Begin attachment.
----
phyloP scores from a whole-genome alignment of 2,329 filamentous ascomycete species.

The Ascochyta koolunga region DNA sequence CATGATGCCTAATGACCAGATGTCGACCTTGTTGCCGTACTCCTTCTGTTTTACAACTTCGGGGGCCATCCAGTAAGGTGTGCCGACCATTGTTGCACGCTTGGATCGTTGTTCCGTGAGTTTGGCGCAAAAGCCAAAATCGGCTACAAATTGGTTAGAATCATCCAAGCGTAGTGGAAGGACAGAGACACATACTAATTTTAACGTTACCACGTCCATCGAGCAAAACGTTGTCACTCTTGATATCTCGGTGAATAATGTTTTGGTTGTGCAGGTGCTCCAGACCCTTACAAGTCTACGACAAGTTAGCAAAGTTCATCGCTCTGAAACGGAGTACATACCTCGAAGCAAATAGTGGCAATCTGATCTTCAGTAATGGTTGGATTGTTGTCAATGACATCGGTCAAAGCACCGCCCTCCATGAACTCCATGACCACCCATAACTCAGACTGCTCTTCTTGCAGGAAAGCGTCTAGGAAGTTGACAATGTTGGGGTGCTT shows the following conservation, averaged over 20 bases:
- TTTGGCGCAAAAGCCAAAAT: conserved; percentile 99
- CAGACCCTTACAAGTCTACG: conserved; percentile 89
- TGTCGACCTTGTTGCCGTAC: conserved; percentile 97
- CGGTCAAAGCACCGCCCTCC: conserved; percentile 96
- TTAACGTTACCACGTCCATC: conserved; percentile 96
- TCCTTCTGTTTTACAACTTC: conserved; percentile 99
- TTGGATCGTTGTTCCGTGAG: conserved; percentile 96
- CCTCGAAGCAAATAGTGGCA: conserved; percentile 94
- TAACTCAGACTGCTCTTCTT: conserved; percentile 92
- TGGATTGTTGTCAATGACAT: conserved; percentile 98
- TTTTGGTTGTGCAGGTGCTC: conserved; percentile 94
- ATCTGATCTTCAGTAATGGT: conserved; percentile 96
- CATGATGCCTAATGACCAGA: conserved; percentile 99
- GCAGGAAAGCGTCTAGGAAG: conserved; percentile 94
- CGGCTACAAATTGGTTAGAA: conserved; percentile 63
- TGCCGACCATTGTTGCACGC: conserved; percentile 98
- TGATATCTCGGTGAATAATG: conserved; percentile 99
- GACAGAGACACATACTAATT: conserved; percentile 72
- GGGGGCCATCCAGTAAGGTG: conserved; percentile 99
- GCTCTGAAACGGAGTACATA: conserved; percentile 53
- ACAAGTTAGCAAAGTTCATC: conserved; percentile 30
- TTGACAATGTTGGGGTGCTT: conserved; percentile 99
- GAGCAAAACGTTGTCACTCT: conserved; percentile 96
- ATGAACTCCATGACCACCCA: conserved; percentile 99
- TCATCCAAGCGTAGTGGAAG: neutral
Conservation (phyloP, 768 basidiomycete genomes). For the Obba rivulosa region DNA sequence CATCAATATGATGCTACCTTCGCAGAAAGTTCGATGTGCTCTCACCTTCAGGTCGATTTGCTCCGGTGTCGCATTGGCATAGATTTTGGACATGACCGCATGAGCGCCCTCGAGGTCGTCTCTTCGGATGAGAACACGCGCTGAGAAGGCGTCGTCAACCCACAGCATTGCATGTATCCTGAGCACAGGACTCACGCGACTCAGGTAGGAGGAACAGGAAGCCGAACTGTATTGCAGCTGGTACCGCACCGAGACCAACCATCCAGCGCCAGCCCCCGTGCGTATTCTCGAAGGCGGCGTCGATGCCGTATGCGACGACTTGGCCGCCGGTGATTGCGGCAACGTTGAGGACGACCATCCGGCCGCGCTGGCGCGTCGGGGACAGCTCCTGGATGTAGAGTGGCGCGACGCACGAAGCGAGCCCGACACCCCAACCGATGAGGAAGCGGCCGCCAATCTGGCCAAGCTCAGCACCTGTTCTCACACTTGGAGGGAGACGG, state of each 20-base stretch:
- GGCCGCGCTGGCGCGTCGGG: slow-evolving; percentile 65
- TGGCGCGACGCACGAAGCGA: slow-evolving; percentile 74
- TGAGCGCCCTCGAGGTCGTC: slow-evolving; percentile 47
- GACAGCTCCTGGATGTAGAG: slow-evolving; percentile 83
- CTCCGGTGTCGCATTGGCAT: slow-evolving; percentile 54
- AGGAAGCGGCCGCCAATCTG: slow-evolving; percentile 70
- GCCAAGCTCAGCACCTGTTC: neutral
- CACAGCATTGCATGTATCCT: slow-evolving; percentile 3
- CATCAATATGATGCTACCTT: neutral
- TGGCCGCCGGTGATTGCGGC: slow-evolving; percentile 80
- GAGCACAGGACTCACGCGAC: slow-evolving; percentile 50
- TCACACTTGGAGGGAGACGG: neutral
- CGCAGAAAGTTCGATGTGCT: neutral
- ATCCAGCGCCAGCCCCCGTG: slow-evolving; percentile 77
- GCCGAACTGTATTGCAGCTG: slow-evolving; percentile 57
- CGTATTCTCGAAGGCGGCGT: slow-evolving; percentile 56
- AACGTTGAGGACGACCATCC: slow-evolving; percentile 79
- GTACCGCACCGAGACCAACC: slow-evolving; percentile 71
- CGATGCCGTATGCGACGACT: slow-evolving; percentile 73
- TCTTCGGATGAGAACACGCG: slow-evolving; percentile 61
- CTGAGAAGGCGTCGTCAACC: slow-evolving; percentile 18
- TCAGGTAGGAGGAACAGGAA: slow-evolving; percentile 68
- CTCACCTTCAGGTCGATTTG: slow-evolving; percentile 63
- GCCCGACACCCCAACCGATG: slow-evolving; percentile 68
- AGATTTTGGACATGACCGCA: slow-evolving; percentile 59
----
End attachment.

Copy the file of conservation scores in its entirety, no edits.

phyloP scores from a whole-genome alignment of 2,329 filamentous ascomycete species.

The Ascochyta koolunga region DNA sequence CATGATGCCTAATGACCAGATGTCGACCTTGTTGCCGTACTCCTTCTGTTTTACAACTTCGGGGGCCATCCAGTAAGGTGTGCCGACCATTGTTGCACGCTTGGATCGTTGTTCCGTGAGTTTGGCGCAAAAGCCAAAATCGGCTACAAATTGGTTAGAATCATCCAAGCGTAGTGGAAGGACAGAGACACATACTAATTTTAACGTTACCACGTCCATCGAGCAAAACGTTGTCACTCTTGATATCTCGGTGAATAATGTTTTGGTTGTGCAGGTGCTCCAGACCCTTACAAGTCTACGACAAGTTAGCAAAGTTCATCGCTCTGAAACGGAGTACATACCTCGAAGCAAATAGTGGCAATCTGATCTTCAGTAATGGTTGGATTGTTGTCAATGACATCGGTCAAAGCACCGCCCTCCATGAACTCCATGACCACCCATAACTCAGACTGCTCTTCTTGCAGGAAAGCGTCTAGGAAGTTGACAATGTTGGGGTGCTT shows the following conservation, averaged over 20 bases:
- TTTGGCGCAAAAGCCAAAAT: conserved; percentile 99
- CAGACCCTTACAAGTCTACG: conserved; percentile 89
- TGTCGACCTTGTTGCCGTAC: conserved; percentile 97
- CGGTCAAAGCACCGCCCTCC: conserved; percentile 96
- TTAACGTTACCACGTCCATC: conserved; percentile 96
- TCCTTCTGTTTTACAACTTC: conserved; percentile 99
- TTGGATCGTTGTTCCGTGAG: conserved; percentile 96
- CCTCGAAGCAAATAGTGGCA: conserved; percentile 94
- TAACTCAGACTGCTCTTCTT: conserved; percentile 92
- TGGATTGTTGTCAATGACAT: conserved; percentile 98
- TTTTGGTTGTGCAGGTGCTC: conserved; percentile 94
- ATCTGATCTTCAGTAATGGT: conserved; percentile 96
- CATGATGCCTAATGACCAGA: conserved; percentile 99
- GCAGGAAAGCGTCTAGGAAG: conserved; percentile 94
- CGGCTACAAATTGGTTAGAA: conserved; percentile 63
- TGCCGACCATTGTTGCACGC: conserved; percentile 98
- TGATATCTCGGTGAATAATG: conserved; percentile 99
- GACAGAGACACATACTAATT: conserved; percentile 72
- GGGGGCCATCCAGTAAGGTG: conserved; percentile 99
- GCTCTGAAACGGAGTACATA: conserved; percentile 53
- ACAAGTTAGCAAAGTTCATC: conserved; percentile 30
- TTGACAATGTTGGGGTGCTT: conserved; percentile 99
- GAGCAAAACGTTGTCACTCT: conserved; percentile 96
- ATGAACTCCATGACCACCCA: conserved; percentile 99
- TCATCCAAGCGTAGTGGAAG: neutral
Conservation (phyloP, 768 basidiomycete genomes). For the Obba rivulosa region DNA sequence CATCAATATGATGCTACCTTCGCAGAAAGTTCGATGTGCTCTCACCTTCAGGTCGATTTGCTCCGGTGTCGCATTGGCATAGATTTTGGACATGACCGCATGAGCGCCCTCGAGGTCGTCTCTTCGGATGAGAACACGCGCTGAGAAGGCGTCGTCAACCCACAGCATTGCATGTATCCTGAGCACAGGACTCACGCGACTCAGGTAGGAGGAACAGGAAGCCGAACTGTATTGCAGCTGGTACCGCACCGAGACCAACCATCCAGCGCCAGCCCCCGTGCGTATTCTCGAAGGCGGCGTCGATGCCGTATGCGACGACTTGGCCGCCGGTGATTGCGGCAACGTTGAGGACGACCATCCGGCCGCGCTGGCGCGTCGGGGACAGCTCCTGGATGTAGAGTGGCGCGACGCACGAAGCGAGCCCGACACCCCAACCGATGAGGAAGCGGCCGCCAATCTGGCCAAGCTCAGCACCTGTTCTCACACTTGGAGGGAGACGG, state of each 20-base stretch:
- GGCCGCGCTGGCGCGTCGGG: slow-evolving; percentile 65
- TGGCGCGACGCACGAAGCGA: slow-evolving; percentile 74
- TGAGCGCCCTCGAGGTCGTC: slow-evolving; percentile 47
- GACAGCTCCTGGATGTAGAG: slow-evolving; percentile 83
- CTCCGGTGTCGCATTGGCAT: slow-evolving; percentile 54
- AGGAAGCGGCCGCCAATCTG: slow-evolving; percentile 70
- GCCAAGCTCAGCACCTGTTC: neutral
- CACAGCATTGCATGTATCCT: slow-evolving; percentile 3
- CATCAATATGATGCTACCTT: neutral
- TGGCCGCCGGTGATTGCGGC: slow-evolving; percentile 80
- GAGCACAGGACTCACGCGAC: slow-evolving; percentile 50
- TCACACTTGGAGGGAGACGG: neutral
- CGCAGAAAGTTCGATGTGCT: neutral
- ATCCAGCGCCAGCCCCCGTG: slow-evolving; percentile 77
- GCCGAACTGTATTGCAGCTG: slow-evolving; percentile 57
- CGTATTCTCGAAGGCGGCGT: slow-evolving; percentile 56
- AACGTTGAGGACGACCATCC: slow-evolving; percentile 79
- GTACCGCACCGAGACCAACC: slow-evolving; percentile 71
- CGATGCCGTATGCGACGACT: slow-evolving; percentile 73
- TCTTCGGATGAGAACACGCG: slow-evolving; percentile 61
- CTGAGAAGGCGTCGTCAACC: slow-evolving; percentile 18
- TCAGGTAGGAGGAACAGGAA: slow-evolving; percentile 68
- CTCACCTTCAGGTCGATTTG: slow-evolving; percentile 63
- GCCCGACACCCCAACCGATG: slow-evolving; percentile 68
- AGATTTTGGACATGACCGCA: slow-evolving; percentile 59